Friday, January 30, 2015

Bacteria enlisted for Passaic River cleanup

Federal officials have approved a pilot project to determine whether bacteria can eliminate cancer-causing dioxin and other pollutants in the Passaic River.
Scientists plan to take samples from the river this spring and test their method in a laboratory. If the results are promising, the U.S. Environmental Protection Agency may allow them to conduct tests in the river itself.
Federal officials said the testing will not affect their plans for a $1.7 billion cleanup involving dredging part of the river. "In my mind this is a separate and distinct endeavor," said Ray Basso, the EPA project manager for the Passaic River. "We think this has promise, but we don't see it as a magic bullet."
The scientists work for two of the companies responsible for paying for the dredging, which would be one of the most expensive cleanups in U.S. history.
More than a century of industrialization along the Passaic has left dioxin, PCBs, mercury and other pollutants throughout 17 miles of the river, from Newark Bay to the Dundee Dam in Garfield.
The EPA unveiled a plan in April for "bank-to-bank" dredging of the river's lower eight miles, which contain the greatest concentration of industrial pollution. About 4.3 million cubic yards of sediment — enough to fill MetLife Stadium twice — would be scooped out. A cap would be placed over the remaining pollution.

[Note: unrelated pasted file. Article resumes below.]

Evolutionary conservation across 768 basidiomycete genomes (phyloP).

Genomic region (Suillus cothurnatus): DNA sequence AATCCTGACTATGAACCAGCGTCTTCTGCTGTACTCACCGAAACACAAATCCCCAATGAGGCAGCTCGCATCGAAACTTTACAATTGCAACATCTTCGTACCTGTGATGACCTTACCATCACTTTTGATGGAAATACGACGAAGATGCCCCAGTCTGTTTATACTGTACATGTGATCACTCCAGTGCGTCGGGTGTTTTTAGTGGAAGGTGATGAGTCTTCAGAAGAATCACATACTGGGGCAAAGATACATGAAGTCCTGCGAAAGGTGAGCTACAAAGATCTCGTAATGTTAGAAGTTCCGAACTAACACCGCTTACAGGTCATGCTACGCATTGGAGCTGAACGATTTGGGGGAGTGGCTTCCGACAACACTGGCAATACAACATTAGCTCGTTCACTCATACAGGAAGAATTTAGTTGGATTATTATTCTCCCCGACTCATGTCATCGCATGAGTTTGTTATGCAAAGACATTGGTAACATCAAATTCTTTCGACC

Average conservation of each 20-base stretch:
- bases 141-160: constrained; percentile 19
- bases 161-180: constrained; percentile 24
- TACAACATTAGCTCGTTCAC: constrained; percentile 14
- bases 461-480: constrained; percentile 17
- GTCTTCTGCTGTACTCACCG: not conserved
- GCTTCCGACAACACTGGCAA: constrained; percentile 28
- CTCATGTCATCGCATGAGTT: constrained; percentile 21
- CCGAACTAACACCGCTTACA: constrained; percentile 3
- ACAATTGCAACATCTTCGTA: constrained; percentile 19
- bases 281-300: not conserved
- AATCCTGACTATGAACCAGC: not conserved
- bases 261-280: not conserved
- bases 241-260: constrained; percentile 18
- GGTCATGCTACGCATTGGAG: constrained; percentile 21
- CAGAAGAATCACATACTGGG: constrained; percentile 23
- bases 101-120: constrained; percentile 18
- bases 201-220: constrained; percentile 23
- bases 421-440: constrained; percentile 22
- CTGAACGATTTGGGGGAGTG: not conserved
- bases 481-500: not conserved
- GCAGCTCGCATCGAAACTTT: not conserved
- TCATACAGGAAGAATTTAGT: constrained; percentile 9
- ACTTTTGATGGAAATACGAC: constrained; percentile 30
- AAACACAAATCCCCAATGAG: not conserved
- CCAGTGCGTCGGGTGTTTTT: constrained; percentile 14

The agency is not expected to finalize the plan until the end of the year.
Many of the 100 companies that polluted the river or inherited the liability of past polluters have been trying to persuade the EPA to choose a cheaper plan.
The bacteria test is being funded by Maxus Energy Corp. of Texas and Tierra Solutions Inc. of East Brunswick. The two companies inherited the liability of the former Diamond Alkali plant in Newark, where workers dumped dioxin into the river while making Agent Orange, the cancer-causing defoliant, during the Vietnam War.
Trying a technique called bioremediation, scientists will introduce carbon into the contaminated sediment as a food source, to increase the number of microbes. The microbes in turn could eat the pollutants, digest them and excrete harmless material.


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